GERMANY – Key odorants that chiefly contribute to off-flavors in fermented cocoa have been identified by researchers, making it easier for chocolate companies to objectively assess the sensory quality of fermented cocoa based on odorant concentrations.

In the research, the researchers identified Geosimin and 3-methyl-1H- indole to be the main compounds contributing to off-flavours in fermented cocoa.

Additionally, the researchers have established maximum concentration levels to avoid the incorporation of cocoa that smells musty, moldy, smoky or like horse dung into food production.

According to the researchers, Geosimin – which is presumably of bacterial origin – has a musty, earthy smell reminiscent of beetroot.

They recommended a maximum tolerable concentration for the off-flavor substance geosmin of 1.6 μg per kg of fermented cocoa.

For fecal, mothball-like smelling 3-methyl-1H-indole, the researchers recommend a limit of 1.1 μg per kg of fermented cocoa.

The research team’s findings also show that about 40 to 65 percent of total geosmin is found in the seed coat (testa) of fermented cocoa beans. In contrast, the off-flavor substance 3-methyl-1H-indole was predominantly found inside the beans.

“The uneven distribution of the two odorants between the seed coat and the embryo is another important aspect that chocolate manufacturers should consider when testing fermented cocoa,” says Martin Steinhaus, a food chemist who led the team of researchers.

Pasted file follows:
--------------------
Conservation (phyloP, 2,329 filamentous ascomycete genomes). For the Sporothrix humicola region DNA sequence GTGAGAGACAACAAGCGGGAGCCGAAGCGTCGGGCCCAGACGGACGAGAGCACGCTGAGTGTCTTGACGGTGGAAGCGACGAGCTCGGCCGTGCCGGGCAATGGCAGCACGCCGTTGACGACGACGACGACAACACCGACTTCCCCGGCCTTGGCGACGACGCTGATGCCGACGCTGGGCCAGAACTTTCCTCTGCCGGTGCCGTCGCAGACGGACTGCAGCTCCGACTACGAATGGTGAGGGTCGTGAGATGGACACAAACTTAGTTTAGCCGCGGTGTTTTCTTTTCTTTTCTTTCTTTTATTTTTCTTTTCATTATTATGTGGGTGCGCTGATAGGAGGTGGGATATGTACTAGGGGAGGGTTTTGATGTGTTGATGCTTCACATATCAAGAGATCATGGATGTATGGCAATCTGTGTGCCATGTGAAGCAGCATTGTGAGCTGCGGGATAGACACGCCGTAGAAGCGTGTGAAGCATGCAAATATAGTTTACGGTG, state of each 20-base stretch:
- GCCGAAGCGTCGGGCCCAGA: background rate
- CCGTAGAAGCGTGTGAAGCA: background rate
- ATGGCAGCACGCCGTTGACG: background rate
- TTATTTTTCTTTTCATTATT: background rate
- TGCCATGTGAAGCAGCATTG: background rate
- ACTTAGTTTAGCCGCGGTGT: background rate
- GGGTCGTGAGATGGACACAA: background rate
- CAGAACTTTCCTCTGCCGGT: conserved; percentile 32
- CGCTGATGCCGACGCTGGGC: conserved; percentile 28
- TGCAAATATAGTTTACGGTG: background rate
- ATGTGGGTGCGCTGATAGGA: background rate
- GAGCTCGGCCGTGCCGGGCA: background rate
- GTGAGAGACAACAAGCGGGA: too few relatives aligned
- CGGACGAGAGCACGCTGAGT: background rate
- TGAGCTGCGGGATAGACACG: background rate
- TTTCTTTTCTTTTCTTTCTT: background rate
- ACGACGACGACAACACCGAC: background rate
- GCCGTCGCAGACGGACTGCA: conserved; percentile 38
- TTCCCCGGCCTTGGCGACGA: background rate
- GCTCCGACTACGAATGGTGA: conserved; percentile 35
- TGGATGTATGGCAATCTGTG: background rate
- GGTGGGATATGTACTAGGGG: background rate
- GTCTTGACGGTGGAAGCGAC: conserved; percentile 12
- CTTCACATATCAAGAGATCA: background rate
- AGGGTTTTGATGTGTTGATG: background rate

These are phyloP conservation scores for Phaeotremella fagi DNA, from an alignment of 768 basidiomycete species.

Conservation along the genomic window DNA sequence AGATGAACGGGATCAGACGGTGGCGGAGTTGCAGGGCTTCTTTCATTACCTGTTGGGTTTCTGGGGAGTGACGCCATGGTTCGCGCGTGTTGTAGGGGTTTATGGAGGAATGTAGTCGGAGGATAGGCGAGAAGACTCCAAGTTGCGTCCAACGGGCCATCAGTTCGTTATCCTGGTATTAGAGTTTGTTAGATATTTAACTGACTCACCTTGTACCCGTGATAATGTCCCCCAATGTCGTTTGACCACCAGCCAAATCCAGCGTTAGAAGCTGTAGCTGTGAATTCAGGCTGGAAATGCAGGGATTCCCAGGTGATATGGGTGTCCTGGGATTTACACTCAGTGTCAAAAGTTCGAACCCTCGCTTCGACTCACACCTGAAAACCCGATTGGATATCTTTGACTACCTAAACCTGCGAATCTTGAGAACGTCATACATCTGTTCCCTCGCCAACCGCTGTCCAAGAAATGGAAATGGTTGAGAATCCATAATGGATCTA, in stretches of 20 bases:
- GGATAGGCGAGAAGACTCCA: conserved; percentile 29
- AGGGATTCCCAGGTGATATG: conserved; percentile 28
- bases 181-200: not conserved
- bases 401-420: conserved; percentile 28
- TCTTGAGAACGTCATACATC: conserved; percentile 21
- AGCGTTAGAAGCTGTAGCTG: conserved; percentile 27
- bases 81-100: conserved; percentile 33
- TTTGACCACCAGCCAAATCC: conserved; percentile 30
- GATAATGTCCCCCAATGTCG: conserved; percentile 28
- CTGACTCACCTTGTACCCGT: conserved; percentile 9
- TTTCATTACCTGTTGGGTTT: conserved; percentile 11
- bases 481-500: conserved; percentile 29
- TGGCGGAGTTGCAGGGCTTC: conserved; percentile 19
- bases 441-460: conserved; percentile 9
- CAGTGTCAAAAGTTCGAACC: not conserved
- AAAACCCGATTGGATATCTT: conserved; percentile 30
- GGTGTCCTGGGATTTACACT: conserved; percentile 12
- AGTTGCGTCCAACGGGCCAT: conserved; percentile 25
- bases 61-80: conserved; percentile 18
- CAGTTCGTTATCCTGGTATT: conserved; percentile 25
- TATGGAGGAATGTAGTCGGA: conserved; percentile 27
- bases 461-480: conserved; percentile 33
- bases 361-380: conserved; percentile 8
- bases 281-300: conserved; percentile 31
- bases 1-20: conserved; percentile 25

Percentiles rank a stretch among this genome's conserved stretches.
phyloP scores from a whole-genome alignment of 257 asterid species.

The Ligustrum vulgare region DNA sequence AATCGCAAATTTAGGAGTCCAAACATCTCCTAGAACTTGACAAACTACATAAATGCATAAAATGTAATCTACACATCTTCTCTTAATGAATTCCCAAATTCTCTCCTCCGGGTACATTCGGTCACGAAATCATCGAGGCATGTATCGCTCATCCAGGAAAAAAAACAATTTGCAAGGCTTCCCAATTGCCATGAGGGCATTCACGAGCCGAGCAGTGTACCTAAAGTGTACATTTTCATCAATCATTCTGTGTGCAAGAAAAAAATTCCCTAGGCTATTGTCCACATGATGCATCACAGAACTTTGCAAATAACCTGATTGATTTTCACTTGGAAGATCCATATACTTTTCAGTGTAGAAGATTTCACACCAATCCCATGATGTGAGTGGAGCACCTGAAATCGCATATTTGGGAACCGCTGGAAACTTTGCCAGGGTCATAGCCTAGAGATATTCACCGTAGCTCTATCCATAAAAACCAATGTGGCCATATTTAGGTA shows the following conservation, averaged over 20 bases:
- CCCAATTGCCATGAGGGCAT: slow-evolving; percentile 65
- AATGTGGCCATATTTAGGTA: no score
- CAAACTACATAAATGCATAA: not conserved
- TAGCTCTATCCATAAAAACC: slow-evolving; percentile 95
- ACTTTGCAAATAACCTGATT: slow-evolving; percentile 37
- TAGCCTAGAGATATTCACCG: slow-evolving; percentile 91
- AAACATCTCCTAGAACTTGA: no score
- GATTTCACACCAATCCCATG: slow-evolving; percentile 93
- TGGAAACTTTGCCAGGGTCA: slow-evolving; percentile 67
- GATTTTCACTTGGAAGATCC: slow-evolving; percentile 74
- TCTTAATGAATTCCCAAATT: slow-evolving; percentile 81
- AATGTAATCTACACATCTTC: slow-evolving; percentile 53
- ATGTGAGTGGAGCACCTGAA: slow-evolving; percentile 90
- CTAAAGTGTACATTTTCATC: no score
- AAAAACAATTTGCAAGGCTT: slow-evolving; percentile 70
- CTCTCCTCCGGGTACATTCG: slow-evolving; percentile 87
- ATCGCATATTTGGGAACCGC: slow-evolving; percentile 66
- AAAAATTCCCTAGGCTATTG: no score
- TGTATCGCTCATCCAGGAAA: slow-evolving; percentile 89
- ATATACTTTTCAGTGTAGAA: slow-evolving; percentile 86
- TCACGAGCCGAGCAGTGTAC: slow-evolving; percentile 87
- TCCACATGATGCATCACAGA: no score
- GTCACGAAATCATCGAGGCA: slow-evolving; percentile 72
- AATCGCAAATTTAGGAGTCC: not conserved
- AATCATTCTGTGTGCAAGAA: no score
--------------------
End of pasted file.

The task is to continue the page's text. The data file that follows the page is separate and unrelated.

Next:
“At the moment, we do not know how much geosmin is transferred from the shells into the embryo during the roasting process. Therefore, it might be reasonable to remove the seed coats before roasting rather than after roasting.”

The research has an important bearing on the cocoa industry as off-flavors in cocoa can be a major challenge and until now, they could only be detected by a trained sensory panel.

“Previously, there was no approach to objectively evaluate off-flavors in cocoa on the basis of the concentrations of the causative odorants,” note the researchers from the Leibniz Institute for Food Systems Biology at the Technical University of Munich who identified the odorants.

The food industry can now use the results published in the Journal of Agricultural and Food Chemistry to objectively assess the sensory quality of fermented cocoa based on odorant concentrations.

Identifying off-flavored cocoa batches during the incoming goods inspection can help enterprises of any size avoid economic damage early on.

Liked this article? Subscribe to Food Business Africa News, our regular email newsletters with the latest news insights from Africa and the World’s food and agro industry. SUBSCRIBE HERE